Being based in Knightsbridge means that about 70 per cent of our applicants are international, predominantly from France, the United States, Russia and the United Arab Emirates.
Many clients from overseas are perfectly happy to sign a tenancy contract before seeing a property. I have just agreed the let of a beautiful maisonette in Chelsea to a Frenchman who hasn’t yet viewed the place. However, this morning a friend offers to view it on his behalf. It isn’t my finest moment — I forget my umbrella and turn up looking like a drowned rat to meet an immaculately groomed dead ringer for Aussie actor Chris Hemsworth.
Needless to say, he loves the property and gives great feedback to the new tenant. A holding deposit is taken and the client is set to move in next week. Done deal.
The richer the client, the bigger the diva, it seems. Despite my softly-softly approach on the phone to a Russian lady who viewed a property on Saturday, I’m told the flat she saw was “revolting” and she absolutely does not want to take it.
This flat is actually gorgeous, my dream home with ceilings five times my height and a bathroom with an incredible rain shower. Oh well, you can’t please them all. She is immediately sent another list of options in Belgravia and Knightsbridge, and I am not giving up. She is back in the country next week.
Today is turning out to be frustrating. We have a great three-bedroom lateral flat, on the market for some time now, for which I received an offer last week. The landlord was proving difficult to get hold of but the offer was finally accepted last night.
I therefore call the applicants today to let them know the great news, but because the landlord took so long to get back to us, they have gone off and made an offer on another place. These things happen and after five years as an agent you learn nothing is a dead cert until the keys are in the door. The flat is still in the applicants’ top two and they say they will let me know their decision asap. Fingers crossed.
It’s an occupational hazard that I frequently find myself wanting to move into a lot of the properties I see. Our stuff ranges from £300-a-week studios all the way up to £25,000-a-week penthouses. I feel that, however messy a current tenant is, there is always potential to make a property beautiful. My “inner Kelly Hoppen” comes out, and I make a point of showing potential applicants what can be done, and how the place could look when they move in — for example, rearranging the furniture to maximise space, suggesting a trip to Designers Guild to get bed linen to give a plain room some character, and recommending where to get lovely candles to eliminate the smell of new paint (diptyque is a must).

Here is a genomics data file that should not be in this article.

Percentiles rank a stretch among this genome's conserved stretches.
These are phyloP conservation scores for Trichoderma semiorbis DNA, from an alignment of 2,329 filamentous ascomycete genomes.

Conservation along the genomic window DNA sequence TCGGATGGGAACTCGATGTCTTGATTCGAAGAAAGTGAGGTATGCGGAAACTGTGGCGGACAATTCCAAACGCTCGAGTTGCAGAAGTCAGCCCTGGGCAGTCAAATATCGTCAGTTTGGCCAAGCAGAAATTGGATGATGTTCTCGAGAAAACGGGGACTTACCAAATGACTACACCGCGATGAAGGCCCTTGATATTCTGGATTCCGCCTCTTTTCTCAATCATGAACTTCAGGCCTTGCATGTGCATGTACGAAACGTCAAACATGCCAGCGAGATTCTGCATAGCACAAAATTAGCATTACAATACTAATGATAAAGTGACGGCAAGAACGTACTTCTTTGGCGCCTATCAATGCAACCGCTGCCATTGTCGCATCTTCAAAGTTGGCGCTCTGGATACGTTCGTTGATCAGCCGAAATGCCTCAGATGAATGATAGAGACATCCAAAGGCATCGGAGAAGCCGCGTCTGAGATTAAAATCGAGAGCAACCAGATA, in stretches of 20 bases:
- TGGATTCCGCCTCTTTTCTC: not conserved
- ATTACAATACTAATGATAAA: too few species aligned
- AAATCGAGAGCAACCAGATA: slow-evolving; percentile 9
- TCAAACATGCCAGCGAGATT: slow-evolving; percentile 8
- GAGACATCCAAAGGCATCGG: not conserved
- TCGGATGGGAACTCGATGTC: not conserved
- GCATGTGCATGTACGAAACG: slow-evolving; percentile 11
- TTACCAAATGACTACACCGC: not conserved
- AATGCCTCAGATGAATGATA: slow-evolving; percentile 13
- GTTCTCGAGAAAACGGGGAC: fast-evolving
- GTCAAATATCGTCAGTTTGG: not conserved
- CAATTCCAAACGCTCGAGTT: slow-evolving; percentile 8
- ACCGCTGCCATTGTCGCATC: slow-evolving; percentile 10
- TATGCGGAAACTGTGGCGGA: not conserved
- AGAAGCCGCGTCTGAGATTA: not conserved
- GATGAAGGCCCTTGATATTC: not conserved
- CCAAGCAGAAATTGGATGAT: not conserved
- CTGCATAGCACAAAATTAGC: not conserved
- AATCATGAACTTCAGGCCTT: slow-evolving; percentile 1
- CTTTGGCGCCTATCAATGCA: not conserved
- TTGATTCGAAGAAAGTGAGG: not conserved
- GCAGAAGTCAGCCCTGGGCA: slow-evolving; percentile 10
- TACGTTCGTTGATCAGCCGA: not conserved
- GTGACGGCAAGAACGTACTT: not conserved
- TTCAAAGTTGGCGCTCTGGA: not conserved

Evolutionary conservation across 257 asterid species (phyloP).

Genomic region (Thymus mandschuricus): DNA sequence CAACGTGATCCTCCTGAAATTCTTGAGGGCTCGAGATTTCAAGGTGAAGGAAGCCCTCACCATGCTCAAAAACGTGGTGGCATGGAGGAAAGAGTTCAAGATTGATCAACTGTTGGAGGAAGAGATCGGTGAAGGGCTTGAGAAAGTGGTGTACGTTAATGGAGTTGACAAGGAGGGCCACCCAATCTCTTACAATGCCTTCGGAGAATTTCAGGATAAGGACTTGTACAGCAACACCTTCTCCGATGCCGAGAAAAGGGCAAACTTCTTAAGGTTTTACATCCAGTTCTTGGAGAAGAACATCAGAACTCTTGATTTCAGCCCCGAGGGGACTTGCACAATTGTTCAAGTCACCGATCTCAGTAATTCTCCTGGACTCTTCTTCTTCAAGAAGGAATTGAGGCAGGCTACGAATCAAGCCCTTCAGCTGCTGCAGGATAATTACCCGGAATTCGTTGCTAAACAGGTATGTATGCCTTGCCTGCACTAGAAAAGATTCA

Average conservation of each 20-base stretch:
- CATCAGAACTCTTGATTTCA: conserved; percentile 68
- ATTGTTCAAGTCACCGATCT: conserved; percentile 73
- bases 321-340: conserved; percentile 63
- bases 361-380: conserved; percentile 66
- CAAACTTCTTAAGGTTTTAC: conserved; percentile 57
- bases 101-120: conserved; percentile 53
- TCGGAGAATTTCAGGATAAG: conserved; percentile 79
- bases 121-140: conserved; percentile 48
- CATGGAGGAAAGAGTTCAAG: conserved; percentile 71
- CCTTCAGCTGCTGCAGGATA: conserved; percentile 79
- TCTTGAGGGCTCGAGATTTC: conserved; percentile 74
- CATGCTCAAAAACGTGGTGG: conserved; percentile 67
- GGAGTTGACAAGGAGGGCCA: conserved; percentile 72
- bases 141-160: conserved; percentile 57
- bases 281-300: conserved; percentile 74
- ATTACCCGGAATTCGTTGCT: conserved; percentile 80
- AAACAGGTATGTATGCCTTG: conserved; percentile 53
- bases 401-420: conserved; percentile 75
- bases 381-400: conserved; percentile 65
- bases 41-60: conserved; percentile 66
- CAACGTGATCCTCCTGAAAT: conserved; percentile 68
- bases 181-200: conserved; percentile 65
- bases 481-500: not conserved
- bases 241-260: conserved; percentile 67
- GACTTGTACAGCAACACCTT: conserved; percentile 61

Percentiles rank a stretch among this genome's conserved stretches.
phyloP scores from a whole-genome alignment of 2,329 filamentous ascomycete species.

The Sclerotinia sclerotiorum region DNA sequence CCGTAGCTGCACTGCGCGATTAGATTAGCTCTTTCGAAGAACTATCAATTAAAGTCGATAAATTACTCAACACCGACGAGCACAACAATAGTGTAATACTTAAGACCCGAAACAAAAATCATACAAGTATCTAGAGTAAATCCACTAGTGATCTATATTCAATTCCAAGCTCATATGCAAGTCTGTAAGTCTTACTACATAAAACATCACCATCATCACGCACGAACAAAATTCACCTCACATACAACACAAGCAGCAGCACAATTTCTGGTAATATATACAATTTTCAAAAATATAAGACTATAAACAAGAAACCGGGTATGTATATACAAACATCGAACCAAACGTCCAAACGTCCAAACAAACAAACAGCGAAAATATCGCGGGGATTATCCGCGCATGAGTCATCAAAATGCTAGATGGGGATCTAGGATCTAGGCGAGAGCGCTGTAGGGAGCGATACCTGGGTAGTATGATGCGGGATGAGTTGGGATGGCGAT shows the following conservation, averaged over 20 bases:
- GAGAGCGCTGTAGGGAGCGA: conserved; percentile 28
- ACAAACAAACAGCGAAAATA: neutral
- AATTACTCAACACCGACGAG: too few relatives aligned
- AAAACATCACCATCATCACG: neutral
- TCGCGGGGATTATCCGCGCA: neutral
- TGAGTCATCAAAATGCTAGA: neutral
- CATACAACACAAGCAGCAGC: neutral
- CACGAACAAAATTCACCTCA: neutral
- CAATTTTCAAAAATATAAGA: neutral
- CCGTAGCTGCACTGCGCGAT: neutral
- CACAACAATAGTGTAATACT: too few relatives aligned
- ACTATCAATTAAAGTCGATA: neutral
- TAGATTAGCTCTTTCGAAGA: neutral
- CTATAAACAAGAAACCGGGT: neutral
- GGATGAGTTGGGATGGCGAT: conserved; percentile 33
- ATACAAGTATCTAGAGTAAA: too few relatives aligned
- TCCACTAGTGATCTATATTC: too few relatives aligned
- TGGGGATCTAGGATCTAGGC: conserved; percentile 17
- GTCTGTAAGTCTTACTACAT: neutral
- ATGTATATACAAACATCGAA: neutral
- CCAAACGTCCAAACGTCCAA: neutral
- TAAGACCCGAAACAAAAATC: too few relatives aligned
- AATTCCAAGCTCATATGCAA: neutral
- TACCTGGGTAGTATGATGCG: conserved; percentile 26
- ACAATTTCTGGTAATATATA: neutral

I’m taking out a lovely couple this morning who specifically want somewhere very traditional and British. (Imagine lots of chintz and florals, very Laura Ashley). This is a particular penchant of Americans. We turn up at a property in Chelsea — a quintessentially British, Georgian townhouse. The owners have friends staying, but we believe it has been arranged that the visitors will go out to allow us to show the house.
The viewing is going well with lots of “Oooh” and “Aah” and “Isn’t this wonderful?” until I open the door to the upstairs bathroom to find one of the owners’ guests sitting on the loo, and funniest of all, they don’t seem remotely surprised!
My couple have already offered on the previous house they viewed, so all is not lost.
I don’t think I actually spend more than 20 minutes in the office all day today. I love it when I’m so busy. I find it even better when I meet interesting people and this is one of those days.
I end up showing about 10 flats to a very well-known singer. Of course I have to be very professional throughout and he has even brought eight of his entourage along with him. We have second viewings booked in for next week and I now have tickets to his concert. A great result.
Anna Kahan is a senior negotiator at Carter Jonas in Knightsbridge and Chelsea (020 7590 4697)